Is Champagne losing its kudos, its pulling power?

Although Champagne prices for the major brands continue to increase, reflecting the fact that grape prices in the region have risen continuously over the past two decades between the 1993 and 2013 harvests, UK supermarkets continued to sell some champagne around the £10 mark at the year-end. Why? Clearly they can’t be making any margin selling fizz at this price. It is simply to pull in the punters.

MichelLetterDGofMumm&PJatPernoRicardThe owners of the big houses worry that selling this very cheap champagne may be damaging the generic image of Champagne and it may also be making it harder for them to sell their international brands at £30 to £35 a bottle or more – several are now over £40 rrp. As Michel Letter the boss at G.H.Mumm at Perrier-Jouët said recently: “With discounts as large as this the consumer might think that something is wrong with the wine and I am afraid of this. You can have champagne selling at two different prices with one that is twice as expensive, giving the explanation that the grapes are sourced from grand cru vineyards or the wine is aged longer, but three times higher starts to be too big a difference.”

But newspaper columnists still like to use champagne as a symbol of extravagance, luxuryBollinger La Grande Annee Rosé 1999 and celebration and as a gauge of economic well-being, sometimes working it into the most unlikely stories. Under the heading:  ‘Champagne flows as house owners see surge in prices’ The Times newspaper ran a story last Saturday (18 January) saying house owners might want to break out the champagne as their properties were now worth £28,000 more on average than they were in January 2013, or £27,991 to be exact. The writer, Deidre Hipwell, clearly a lover of pink fizz, noted this was the equivalent of 560 bottles of gift bottles of Bollinger Rosé at £49.99 a pop.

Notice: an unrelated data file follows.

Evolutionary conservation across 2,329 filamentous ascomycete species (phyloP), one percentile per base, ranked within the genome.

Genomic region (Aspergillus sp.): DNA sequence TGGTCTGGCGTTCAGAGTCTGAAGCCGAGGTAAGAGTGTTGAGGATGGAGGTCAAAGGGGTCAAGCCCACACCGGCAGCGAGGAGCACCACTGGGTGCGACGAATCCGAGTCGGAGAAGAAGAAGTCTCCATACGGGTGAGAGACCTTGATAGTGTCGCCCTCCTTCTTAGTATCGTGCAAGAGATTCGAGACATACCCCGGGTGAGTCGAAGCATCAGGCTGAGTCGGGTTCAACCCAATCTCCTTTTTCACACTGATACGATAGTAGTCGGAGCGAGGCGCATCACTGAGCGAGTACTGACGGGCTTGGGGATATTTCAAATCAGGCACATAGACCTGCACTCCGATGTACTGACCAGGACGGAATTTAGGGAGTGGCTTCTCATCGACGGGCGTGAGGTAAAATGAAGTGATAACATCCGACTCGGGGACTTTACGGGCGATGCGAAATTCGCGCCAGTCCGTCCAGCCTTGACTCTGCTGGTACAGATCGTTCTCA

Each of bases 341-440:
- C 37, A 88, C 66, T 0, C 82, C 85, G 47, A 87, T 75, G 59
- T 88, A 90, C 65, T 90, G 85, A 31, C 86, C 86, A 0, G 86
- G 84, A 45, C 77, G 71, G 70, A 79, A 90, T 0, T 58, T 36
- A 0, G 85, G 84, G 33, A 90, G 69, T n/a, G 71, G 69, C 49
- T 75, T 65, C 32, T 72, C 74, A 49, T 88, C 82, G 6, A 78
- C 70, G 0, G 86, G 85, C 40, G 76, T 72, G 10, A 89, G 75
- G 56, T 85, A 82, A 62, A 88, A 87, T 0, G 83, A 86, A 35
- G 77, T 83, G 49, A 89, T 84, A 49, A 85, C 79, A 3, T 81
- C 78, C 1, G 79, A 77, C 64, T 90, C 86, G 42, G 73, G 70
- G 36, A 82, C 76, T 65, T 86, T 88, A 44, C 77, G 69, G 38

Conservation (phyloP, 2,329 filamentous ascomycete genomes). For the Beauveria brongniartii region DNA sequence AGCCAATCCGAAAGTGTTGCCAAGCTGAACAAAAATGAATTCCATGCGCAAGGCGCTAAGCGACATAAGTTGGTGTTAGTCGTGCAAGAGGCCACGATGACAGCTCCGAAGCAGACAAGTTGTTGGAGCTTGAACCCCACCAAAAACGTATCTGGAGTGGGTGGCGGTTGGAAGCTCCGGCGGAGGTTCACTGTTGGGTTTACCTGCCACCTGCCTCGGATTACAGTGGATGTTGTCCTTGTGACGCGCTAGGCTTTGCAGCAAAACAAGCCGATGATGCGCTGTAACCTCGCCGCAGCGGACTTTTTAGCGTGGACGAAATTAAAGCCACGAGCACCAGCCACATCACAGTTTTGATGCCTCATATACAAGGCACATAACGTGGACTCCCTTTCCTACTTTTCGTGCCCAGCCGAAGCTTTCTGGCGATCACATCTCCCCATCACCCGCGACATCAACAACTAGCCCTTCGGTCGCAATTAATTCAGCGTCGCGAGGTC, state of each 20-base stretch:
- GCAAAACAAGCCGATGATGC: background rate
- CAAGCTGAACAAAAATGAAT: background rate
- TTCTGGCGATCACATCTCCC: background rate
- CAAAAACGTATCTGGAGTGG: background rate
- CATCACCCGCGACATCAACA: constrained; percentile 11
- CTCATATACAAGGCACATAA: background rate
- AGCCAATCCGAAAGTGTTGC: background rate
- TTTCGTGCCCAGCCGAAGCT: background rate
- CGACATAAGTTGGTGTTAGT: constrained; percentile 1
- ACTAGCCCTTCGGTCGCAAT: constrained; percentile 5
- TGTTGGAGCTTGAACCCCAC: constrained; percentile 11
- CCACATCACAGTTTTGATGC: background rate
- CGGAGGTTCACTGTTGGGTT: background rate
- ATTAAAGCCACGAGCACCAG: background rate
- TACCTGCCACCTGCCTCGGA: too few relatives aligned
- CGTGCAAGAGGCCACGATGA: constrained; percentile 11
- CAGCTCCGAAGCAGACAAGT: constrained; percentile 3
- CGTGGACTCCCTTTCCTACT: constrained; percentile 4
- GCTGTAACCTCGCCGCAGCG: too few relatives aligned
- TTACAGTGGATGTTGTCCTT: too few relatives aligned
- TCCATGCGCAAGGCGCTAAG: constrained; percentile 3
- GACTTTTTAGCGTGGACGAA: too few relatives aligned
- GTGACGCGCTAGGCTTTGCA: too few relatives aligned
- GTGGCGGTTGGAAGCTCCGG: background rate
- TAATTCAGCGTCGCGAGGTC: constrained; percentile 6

It seems despite the aggressive pricing of supermarkets in the UK, mirroring what has been happening in France over the past three or four months, brand Champagne is retaining its cachet, its unique position as the drink of celebration. But the fear is this ‘two-tier’ market may cause damage in the longer term.

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